But the concept of “scale,” which most economists understand only as it applies to peewee enterprises, has a ceiling, too. If 10,000 tons per day is the efficient size for steel plants, five plants of that size will probably turn out 50,000 tons more efficiently than one enlarged factory. This is not to deny that a specific company might find advantages in growing beyond the “efficient” size—it may have an easier time bending the government’s ear if it speaks with the voice of an industrial giant, and it may dominate the market and eliminate its competition. But for those who are concerned—as all of us now have reason to be—about the most efficient use of resources, it is appropriate to speak of a “proper” size for industry. In most cases American companies have exceeded their proper size.

With increased size comes the need for numerous unproductive overhead activities. Marketing must know what Production is doing; coordinators have to be sure that the Parts division is sending enough raw material over to Assembly. There are public relations men to make sure the company is defended all along its expanding frontier, lawyers to keep the government satisfied, analysts and accountants do what the boss used to do at his desk, memo-writers and -readers, board meetings and planning sessions, and a lot of dead time in general.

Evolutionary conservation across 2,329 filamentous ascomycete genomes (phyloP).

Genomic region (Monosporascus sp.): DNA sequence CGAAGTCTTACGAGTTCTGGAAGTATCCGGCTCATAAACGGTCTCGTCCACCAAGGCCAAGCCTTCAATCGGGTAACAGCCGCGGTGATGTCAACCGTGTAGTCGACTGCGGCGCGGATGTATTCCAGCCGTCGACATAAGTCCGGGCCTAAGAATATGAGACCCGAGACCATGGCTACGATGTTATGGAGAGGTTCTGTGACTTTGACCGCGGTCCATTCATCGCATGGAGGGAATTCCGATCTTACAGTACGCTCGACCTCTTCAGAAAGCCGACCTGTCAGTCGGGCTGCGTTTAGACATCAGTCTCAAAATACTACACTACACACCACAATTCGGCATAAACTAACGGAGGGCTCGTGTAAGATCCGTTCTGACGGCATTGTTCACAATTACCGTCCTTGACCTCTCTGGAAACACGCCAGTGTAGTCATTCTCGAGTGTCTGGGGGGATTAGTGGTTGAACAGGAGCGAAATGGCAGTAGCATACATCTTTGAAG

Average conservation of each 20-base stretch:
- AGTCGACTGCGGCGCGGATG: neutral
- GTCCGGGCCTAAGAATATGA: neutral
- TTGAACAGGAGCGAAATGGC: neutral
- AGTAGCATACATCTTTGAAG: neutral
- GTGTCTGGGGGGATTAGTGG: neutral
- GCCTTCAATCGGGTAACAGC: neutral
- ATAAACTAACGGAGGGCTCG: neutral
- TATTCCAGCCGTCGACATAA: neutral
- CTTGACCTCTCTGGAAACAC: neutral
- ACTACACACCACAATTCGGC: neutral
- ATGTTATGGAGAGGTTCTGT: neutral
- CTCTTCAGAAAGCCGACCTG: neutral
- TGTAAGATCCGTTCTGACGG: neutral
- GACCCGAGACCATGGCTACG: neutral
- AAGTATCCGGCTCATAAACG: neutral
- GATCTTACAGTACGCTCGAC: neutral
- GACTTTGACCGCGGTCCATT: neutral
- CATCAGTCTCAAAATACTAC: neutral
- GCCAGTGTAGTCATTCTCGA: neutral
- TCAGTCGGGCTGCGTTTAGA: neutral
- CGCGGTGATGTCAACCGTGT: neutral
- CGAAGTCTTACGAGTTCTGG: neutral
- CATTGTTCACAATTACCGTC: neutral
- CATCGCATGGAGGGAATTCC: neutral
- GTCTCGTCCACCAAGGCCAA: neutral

It’s like running a big city, or a big army, or a big office building; the more they grow, the more energy must be wasted on internal coordination. This couldn’t be the whole story, however; if it were, cheap little companies would drive the big ones out of business as quickly as a fat boxer is run out of the ring by a fighter who is fit. But as the institutions have grown larger, they’ve become steadily more secure; the more they need memo-writers and. PR departments, the more they’re able to afford them. Many of our large private corporations have reached that special combination of size and security that permits them to stop being businesses and start being institutions. The pressures of the marketplace don’t bear down so heavily when you and three of your competitors have a corner on the tire market—and they certainly don’t bear down heavily enough that you have to dispense with the executive offices or the illustrated quarterly reports. When you were small you worried about survival and paid close attention to quality; now you are more interested in increasing size than improving quality. Even when these private institutions are not subsidized by the government (as Lockheed and Litton have been), most of them are run like the government. There is more in common between E. I. duPont and the U. S. Department of Agriculture (each employing 100,000-plus people) than between duPont and one of its smaller rivals, because duPont and USDA are both institutions, while some of the others are still enterprises.

The Case for Competition